Hi All –
I sent this list in the midst of editing, so I apologize for duplicate entries this week! Please welcome my friend and neighbor, Joan Kane, as our special mystery guest this week. Another SMG will follow next week with sites on the spring equinox.
As St. Patrick’s Day approaches and all things seem to turn green, it is important to remember the reason why the Irish seem to be everywhere. Many of these Irish are descendants of the four million victims of the Great Famine that left Ireland between 1845 and 1851.
The links below highlight some of the resources available if you would like to explore some of the social, political, historic, governmental, and cultural issues associated with the Great Famine.
Beannachtái Lá Fhéile Pádraig (pronounced: ban-ach-tee la fay-le Paw-drig) or Happy St. Patrick’s Day!
1) An Gorta Mor
This site, developed by Quinnipiac University in Connecticut and County Kerry Library offers original source documents from the time of the Great Famine, digitized resources, Irish history e-texts, a collection of over 400 pictures of Ireland, and more.
This website focuses on the impact of that Great Famine on Canada. It tracks the experiences of the Great Famine victims in Canada through stories that mirror the Irish experience in many countries. The site provides curricula on the elementary and high school levels.
Information on the Great Famine from a British viewpoint. This site provides a different viewpoint
that can be used as a basis for discussion of famine and reactions to famine across the globe.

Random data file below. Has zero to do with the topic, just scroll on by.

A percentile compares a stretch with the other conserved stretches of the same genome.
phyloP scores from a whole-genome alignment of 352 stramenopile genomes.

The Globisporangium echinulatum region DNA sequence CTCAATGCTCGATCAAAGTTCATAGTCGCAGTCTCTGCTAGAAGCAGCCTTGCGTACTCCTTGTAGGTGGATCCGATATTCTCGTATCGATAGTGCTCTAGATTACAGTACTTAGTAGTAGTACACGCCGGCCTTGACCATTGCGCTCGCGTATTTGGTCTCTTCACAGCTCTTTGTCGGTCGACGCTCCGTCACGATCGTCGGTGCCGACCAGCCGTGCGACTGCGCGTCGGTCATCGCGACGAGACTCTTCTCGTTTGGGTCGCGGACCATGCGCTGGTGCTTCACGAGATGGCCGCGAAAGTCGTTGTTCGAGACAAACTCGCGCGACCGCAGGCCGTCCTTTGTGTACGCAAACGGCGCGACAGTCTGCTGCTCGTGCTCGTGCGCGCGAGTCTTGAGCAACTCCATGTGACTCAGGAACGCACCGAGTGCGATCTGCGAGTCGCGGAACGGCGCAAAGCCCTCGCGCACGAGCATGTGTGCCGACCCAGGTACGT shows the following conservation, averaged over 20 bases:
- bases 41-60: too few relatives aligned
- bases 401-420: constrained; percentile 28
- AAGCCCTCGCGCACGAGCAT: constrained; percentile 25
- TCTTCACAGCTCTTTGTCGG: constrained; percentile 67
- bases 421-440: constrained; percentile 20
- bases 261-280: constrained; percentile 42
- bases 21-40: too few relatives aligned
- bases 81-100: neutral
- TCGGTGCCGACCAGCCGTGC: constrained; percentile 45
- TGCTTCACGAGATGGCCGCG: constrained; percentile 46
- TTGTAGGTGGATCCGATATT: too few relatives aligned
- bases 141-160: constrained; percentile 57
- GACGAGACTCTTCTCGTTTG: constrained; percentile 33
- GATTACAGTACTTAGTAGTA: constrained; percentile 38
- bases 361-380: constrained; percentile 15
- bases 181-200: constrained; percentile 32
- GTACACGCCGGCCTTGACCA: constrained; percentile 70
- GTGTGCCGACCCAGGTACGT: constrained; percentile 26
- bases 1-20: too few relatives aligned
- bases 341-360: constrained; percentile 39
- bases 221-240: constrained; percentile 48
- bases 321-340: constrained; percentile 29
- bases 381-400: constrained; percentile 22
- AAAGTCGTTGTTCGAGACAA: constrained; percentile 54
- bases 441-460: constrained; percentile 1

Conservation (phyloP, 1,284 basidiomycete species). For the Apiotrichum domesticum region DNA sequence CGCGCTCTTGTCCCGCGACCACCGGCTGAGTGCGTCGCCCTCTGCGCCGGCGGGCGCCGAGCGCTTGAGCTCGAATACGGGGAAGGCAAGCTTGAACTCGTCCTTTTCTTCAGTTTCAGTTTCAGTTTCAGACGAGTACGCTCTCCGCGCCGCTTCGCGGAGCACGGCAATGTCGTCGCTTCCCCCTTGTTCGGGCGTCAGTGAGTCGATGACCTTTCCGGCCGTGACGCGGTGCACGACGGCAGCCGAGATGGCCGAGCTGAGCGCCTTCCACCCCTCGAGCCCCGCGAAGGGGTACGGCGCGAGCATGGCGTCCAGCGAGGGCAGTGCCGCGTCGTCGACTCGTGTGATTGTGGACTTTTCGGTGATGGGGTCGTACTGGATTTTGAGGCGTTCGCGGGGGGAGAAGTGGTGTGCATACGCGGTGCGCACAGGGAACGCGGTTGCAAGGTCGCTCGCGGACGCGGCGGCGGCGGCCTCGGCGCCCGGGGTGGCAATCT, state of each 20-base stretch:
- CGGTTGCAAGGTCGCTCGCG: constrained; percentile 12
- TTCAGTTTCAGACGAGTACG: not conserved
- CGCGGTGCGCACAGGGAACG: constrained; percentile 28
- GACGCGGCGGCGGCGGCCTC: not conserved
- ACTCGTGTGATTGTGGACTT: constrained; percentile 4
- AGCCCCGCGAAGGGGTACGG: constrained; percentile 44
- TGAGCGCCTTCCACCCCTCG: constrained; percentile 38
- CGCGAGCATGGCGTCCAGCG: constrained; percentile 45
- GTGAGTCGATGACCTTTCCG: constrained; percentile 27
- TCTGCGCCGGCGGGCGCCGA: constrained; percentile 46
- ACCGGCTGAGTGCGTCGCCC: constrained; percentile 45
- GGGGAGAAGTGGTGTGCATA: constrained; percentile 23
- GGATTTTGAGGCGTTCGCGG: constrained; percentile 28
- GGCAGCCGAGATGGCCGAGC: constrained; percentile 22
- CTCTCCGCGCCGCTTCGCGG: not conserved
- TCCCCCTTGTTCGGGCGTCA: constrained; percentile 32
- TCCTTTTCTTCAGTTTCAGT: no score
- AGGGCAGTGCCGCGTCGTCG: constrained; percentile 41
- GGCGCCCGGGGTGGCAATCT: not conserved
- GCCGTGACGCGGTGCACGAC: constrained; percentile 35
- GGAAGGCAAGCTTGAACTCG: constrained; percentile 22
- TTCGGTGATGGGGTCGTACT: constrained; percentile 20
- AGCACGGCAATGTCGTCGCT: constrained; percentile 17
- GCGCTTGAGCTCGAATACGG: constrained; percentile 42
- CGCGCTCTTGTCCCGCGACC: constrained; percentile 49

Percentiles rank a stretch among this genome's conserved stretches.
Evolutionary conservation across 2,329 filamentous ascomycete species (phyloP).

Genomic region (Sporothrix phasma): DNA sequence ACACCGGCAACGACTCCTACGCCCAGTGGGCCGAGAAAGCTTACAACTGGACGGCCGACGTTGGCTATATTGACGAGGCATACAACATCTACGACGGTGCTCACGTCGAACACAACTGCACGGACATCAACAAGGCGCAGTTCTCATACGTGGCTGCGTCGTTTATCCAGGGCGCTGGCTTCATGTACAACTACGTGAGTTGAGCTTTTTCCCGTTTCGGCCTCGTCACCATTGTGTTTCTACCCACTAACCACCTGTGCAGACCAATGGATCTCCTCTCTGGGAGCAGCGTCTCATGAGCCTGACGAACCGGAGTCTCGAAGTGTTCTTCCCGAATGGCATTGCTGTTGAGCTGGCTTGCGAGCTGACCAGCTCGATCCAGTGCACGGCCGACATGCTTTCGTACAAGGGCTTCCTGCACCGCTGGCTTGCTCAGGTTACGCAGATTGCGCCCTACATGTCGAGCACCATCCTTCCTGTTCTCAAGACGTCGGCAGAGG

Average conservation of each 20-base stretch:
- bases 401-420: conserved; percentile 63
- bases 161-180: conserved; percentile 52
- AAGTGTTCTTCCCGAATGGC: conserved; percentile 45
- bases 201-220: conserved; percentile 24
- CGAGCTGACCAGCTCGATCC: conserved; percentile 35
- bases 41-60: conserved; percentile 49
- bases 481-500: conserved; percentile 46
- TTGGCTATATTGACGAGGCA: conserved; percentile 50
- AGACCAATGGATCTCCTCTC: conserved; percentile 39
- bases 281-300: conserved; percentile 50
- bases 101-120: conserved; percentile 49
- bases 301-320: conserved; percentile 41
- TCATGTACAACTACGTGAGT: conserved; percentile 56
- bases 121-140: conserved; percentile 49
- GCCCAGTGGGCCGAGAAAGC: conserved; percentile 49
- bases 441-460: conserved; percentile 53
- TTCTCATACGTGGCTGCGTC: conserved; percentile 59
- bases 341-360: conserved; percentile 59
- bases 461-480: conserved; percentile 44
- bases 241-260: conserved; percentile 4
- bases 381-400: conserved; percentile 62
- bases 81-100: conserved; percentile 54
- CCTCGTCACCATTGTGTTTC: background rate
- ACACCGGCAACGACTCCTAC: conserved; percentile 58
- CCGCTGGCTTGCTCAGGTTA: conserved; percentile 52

4) Curriculum on Great famine from the New Jersey and New York
Departments of Education
Both sites offer complete version of curricula for grammar school and high school students with many resources listed.
The International Famine Centre commemorates the more than one million people who died and nearly four million who were exiled during Ireland’s Great Famine by working to prevent the present-day recurrence of famine elsewhere in the world. This site provides information on current famine conditions across the globe.
Joan Kane has over twenty years experience in the software industry. She has worked in training, marketing, and management roles for leading software companies, such as Adobe, Ashton-Tate, Asymetrix, and Borland Software, but she has always considered herself to be a teacher first. She recently returned to teaching as a business/technology teacher for the Chicago Public Schools and is completing her doctorate in instructional technology. Joan has presented at the Illinois Technology Conference for Educators, the ToolBook Developers conference, and the American Society for Training & Development Conference.